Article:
you'll have to master. If this is just a temporary stop on the road to somewhere else, these skills
will serve you well in other endeavors. Take advantage of the learning opportunity.

Hire good competent assistants that you like and will have fun working with. If the coaching staff
is having fun, it will be infectious.

Your group will be looking for fun and improvement, probably in that order. Make sure everyone
(swimmers coaches and parents) at the end of the summer says "that was fun, I want to do that again
next year."

Fun and performance are not mutually exclusive. Ask a little more of the kids than you think they
can handle. You'll be surprised both by the results in the pool and how much they like being
challenged.

STP
 
R

Robert W. McAda

Guest
[email protected] (Katie) wrote in message news:<[email protected]>...
> Hi everyone! This is my first post so please be kind. I recently got a job as head coach for a
> summer swim team and am very excited about
> it. I was an assistant for a different team last year but have never been a head coach before.
> I'm enthusiastic about this job and want to give it my best effort; I've been swimming for
> twelve years and it's a sport that is very close to my heart. I'm here to ask for some
> advice: any tips from coaches, swimmers or even parents of swimmers would be most
> appreciated. Thanks so much!

You might find it helpful to read this article:

http://www.totalimmersion.net/2003%20articles/june/summerleague.html
 
D

Dani

Guest
I think that the 'fun' thing, STP mentions, is one of the key things! It does NOT mean, that you
have to play the clown all the time. The kids must feel, that you have fun working with them and
beeing with them at the pool. You an have dedicated times for fun (like make some games in the water
for warming up and/or closing the session)

And for the parents: as others said here before, I can only tell you the same:

work togehter with them as good as possible , make the first step: talk to them, inform them about
your plans/goals/visions, invite them for a special 'open door' training session and tell them what
you are doing and why.

Have fun with the kids

Dani (former teacher and parent of a 10y old swimmer)
 
K

Katie

Guest
[email protected] (Robert W. McAdams) wrote in message news:<[email protected]>...
>
> You might find it helpful to read this article:
>
> http://www.totalimmersion.net/2003%20articles/june/summerleague.html

I read this article, and the similar ones on the website. WOW!! I can't believe I missed this when I
Googled "Swim Coach." Thank you very much for the valuable information. I do have one question,
though. My dad is really into TI but I don't know much about it. Is a kickboard really that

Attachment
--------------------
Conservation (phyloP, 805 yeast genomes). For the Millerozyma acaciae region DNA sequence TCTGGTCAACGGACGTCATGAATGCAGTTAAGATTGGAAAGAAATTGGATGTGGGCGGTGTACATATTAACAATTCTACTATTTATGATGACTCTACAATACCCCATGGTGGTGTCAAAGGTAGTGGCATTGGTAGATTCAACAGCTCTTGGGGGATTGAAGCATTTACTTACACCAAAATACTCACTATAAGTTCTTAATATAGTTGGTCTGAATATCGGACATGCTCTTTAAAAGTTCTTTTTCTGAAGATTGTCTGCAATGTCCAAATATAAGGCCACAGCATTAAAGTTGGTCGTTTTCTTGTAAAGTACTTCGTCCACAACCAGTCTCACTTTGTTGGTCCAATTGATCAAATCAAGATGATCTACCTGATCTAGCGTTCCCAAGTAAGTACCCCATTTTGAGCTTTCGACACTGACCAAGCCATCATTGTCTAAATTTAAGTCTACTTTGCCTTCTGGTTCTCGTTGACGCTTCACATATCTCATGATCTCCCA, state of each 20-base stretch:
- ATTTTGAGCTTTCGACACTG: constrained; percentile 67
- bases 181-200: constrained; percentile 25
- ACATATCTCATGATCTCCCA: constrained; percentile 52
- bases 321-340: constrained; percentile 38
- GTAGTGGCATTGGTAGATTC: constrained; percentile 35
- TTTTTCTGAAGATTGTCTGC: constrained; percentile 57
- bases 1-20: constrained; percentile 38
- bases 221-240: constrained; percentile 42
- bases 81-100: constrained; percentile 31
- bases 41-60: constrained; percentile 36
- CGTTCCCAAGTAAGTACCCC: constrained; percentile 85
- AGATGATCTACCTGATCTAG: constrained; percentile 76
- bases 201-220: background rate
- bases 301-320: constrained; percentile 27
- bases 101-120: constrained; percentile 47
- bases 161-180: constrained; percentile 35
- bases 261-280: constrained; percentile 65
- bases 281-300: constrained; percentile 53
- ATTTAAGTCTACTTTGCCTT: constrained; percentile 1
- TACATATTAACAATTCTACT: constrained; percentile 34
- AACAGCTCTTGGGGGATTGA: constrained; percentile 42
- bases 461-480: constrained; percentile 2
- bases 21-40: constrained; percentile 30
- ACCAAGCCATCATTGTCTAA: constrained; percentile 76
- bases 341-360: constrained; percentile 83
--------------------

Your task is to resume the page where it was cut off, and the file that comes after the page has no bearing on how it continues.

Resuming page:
ineffective as a training tool for kids (it's the only equipment my pool has/can afford)? I used
them last year with a group of very young kids and they seemed to be effective in many ways. For
many it was the only way they could make it across the pool, and that helped them feel acomplished
as well as learning to put their face in the water and breathe to the side without the added
complication of arm movements. I probably used them several times a week. Would you suggest I use
them less? Maybe the article meant that kickboards were not effective for more experienced
swimmers...that I might buy, especially in summer swimming, though I think a six-beat kick in free
is very important (I only just learned how to do it a few years ago and my sprints have improved
immensely; it took me out of a slump where I couldn't make my arms any stronger but stil had an
ineffective kick). Anyway, sorry for the ramble; the long and short of it is: are kickboards a valid
training tool, and if so, for what abilities is this a good use of my time?

Thanks again for the article!
 
D

Diablo

Guest
Yes, Kickboards can be valuable, (i don't use them with my groups, but i don't discount their value)

I think the question is, is TI a valuable teaching medium ;)

"Katie" <[email protected]> wrote in message
news:[email protected]...
> [email protected] (Robert W. McAdams) wrote in message
news:<[email protected]>...
> >
> > You might find it helpful to read this article:
> >
> > http://www.totalimmersion.net/2003%20articles/june/summerleague.html
>
>
> I read this article, and the similar ones on the website. WOW!! I can't believe I missed this when
> I Googled "Swim Coach." Thank you very much for the valuable information. I do have one question,
> though. My dad is really into TI but I don't know much about it. Is a kickboard really that
> ineffective as a training tool for kids (it's the only equipment my pool has/can afford)? I used
> them last year with a group of very young kids and they seemed to be effective in many ways. For
> many it was the only way they could make it across the pool, and that helped them feel acomplished
> as well as learning to put their face in the water and breathe to the side without the added
> complication of arm movements. I probably used them several times a week. Would you suggest I use
> them less? Maybe the article meant that kickboards were not effective for more experienced
> swimmers...that I might buy, especially in summer swimming, though I think a six-beat kick in free
> is very important (I only just learned how to do it a few years ago and my sprints have improved
> immensely; it took me out of a slump where I couldn't make my arms any stronger but stil had an
> ineffective kick). Anyway, sorry for the ramble; the long and short of it is: are kickboards a
> valid training tool, and if so, for what abilities is this a good use of my time?
>
> Thanks again for the article!